Although much of the land was later sold, some 23 landscaped grounds remain part of the private estate. Sketches by the Olmsteds guided the designers as they restored the gardens. Five hundred red cedars, 44 London plane trees, and 2,505 boxwoods were planted to recreate the original landscape plan.

The Grand Stairway

Samuel Yellin designed the elegant wrought iron stairway at Oheka Castle
Samuel Yellin designed the elegant wrought iron stairway at Oheka Castle. Oheka Castle Media Photo

Samuel Yellin, celebrated for his work with wrought iron, designed the Grand Stairway that leads from the main foyer to the second story. In keeping with the French Châteauesque theme of the castle, the stairs form a curving valentine shape, reminiscent of the exterior stairway at Chateau Fontainebleau in France.

Samuel Yellin is also known for designing the wrought-iron interiors at the Federal Reserve Board Building in Washington, DC and the great brass door at Bok Tower in Lake Wells, Florida.

Library of Illusions

The Grand Library at Oheka Castle.
The Grand Library at Oheka Castle. Photo ©Jackie Craven

At first glance, you may mistake the Oheka Castle library walls for wood paneling. The wood is an illusion, however. Fearing fire, Otto Kahn had the library walls made with plaster finished with a faux wood grain.

The library shelves contain another secret. The whimsical Otto Kahn concealed a doorway behind stacks of books.

Oheka Falls Into Decay

Oheka Castle overlooks gardens and reflecting pools
At the rear, Oheka Castle overlooks gardens and reflecting pools. Photo © Jackie Craven

The Gilded Age ended with the stock market crash of 1929. A few years later, Otto Kahn died, and in 1939 his family sold Oheka. Kahn's castle became a retirement home for sanitation workers, who changed the name from Oheka to Sanita.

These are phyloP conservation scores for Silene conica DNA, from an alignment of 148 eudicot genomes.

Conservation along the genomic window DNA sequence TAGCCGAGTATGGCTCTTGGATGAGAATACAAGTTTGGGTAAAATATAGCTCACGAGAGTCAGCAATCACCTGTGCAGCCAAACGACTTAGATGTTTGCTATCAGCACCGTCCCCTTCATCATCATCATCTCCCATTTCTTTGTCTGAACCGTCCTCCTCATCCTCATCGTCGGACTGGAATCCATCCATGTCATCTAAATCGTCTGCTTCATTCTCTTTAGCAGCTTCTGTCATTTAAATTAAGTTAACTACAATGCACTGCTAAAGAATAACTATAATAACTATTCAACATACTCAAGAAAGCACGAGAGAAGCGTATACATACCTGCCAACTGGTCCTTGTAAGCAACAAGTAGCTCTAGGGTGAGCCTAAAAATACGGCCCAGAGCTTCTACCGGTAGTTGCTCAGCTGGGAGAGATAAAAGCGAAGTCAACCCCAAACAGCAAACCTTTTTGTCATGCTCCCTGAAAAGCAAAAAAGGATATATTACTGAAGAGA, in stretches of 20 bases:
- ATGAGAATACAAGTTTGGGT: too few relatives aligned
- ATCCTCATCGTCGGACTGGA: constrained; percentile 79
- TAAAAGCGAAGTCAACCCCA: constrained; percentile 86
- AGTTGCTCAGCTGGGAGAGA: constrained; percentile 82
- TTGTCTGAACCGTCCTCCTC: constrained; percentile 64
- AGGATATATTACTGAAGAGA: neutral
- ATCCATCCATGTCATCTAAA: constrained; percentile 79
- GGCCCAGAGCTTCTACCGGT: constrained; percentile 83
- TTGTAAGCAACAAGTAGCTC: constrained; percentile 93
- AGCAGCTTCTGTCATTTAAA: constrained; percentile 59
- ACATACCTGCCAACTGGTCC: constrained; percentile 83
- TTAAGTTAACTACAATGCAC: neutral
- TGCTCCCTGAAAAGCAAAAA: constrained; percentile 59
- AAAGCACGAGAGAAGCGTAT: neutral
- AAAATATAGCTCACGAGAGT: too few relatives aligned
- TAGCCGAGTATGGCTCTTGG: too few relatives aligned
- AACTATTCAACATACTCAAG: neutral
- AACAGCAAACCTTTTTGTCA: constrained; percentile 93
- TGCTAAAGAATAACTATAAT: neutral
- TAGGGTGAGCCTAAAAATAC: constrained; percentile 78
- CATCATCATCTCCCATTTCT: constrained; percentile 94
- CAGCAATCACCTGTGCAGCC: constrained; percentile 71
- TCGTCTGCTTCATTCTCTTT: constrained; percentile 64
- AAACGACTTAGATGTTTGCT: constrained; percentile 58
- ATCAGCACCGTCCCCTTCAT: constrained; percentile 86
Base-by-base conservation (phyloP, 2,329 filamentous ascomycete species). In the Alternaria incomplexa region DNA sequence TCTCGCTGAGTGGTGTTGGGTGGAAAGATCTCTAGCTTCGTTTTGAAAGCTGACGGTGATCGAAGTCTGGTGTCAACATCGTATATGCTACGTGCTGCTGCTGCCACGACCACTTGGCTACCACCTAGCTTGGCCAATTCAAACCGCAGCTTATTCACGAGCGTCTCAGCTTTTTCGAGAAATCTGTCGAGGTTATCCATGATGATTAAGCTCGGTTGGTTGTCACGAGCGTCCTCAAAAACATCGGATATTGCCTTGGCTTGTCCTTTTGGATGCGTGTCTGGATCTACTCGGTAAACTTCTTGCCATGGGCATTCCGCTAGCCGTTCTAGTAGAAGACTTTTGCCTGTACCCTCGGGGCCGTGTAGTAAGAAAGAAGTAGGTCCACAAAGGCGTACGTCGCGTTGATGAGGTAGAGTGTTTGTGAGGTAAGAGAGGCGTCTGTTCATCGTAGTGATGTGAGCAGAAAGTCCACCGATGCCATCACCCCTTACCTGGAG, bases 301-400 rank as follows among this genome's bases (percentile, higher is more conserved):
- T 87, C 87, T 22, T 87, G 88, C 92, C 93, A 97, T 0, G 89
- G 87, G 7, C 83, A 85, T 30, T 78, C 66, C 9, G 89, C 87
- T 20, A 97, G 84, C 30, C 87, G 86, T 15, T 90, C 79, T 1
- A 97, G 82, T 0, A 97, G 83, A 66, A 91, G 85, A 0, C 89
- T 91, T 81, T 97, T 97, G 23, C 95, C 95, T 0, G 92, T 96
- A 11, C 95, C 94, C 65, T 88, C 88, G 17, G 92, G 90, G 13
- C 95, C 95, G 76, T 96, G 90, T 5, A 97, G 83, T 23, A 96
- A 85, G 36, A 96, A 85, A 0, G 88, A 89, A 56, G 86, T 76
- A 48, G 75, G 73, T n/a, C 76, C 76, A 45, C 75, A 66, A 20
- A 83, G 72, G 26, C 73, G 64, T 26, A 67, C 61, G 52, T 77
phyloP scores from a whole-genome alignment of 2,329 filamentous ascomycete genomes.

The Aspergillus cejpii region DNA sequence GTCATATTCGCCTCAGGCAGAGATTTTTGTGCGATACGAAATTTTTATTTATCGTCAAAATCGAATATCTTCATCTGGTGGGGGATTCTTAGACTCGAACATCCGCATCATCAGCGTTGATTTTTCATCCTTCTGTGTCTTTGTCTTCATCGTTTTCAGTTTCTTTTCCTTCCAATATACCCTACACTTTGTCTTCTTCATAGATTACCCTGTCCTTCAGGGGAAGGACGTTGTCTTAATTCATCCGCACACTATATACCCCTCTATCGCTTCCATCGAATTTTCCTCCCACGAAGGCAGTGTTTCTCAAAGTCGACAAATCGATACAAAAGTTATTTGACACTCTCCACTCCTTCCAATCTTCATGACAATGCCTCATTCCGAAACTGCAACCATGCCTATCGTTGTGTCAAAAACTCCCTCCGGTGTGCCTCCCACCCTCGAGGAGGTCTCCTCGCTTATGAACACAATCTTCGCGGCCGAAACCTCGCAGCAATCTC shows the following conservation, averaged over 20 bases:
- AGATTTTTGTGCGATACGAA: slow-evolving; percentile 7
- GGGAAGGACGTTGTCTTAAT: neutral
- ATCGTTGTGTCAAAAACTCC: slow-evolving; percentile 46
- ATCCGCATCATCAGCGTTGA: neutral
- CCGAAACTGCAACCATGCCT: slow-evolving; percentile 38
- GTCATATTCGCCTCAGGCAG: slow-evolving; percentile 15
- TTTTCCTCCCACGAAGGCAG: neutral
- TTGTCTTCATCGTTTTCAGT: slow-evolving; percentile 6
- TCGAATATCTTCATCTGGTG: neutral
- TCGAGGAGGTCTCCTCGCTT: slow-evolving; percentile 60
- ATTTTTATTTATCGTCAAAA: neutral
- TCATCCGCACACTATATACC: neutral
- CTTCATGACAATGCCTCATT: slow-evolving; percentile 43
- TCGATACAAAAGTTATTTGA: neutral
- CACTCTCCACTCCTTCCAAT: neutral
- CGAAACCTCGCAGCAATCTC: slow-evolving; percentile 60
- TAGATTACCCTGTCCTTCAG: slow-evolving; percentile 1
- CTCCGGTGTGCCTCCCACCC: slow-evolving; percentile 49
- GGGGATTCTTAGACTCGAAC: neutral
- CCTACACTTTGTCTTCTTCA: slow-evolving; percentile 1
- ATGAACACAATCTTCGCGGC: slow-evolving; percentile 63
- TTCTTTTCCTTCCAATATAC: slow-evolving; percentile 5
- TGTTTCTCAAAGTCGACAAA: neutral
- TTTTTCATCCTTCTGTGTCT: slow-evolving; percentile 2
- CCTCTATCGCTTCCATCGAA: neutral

The next forty years brought swift and horrifying decline. Oheka Castle became a radio operator's school for the Merchant Marines, then a boy's military school, and, by 1979, an empty shell — grounds littered with rubbish, architectural details stripped away, rooms gutted and burned.

Rescued From Ruins

Oheka's road to recovery began in 1984 when real estate developer Gary Melius embraced the project. He hired architects, historians, craftsmen, and landscape designers to restore Oheka Castle to its Gilded Age glory. He purchased new roof slate from the same Vermont quarry that Otto Kahn had used. Bit by bit, architectural details were recreated, including more than 222 windows and doors.

Today, Oheka Castle is the crowning jewel on what has become known as the Gold Coast of Long Island, a region made famous in F. Scott Fitzgerald's novel, The Great Gatsby. The property has also been the lavish backdrop for weddings, political fundraisers, and the Taylor Swift video for the song Blank Space.

As is common in the travel industry, the writer was provided with complimentary accommodation for the purpose of researching this article. While it has not influenced this article, ThoughtCo.com believes in full disclosure of all potential conflicts of interest. For more information, see our ethics policy.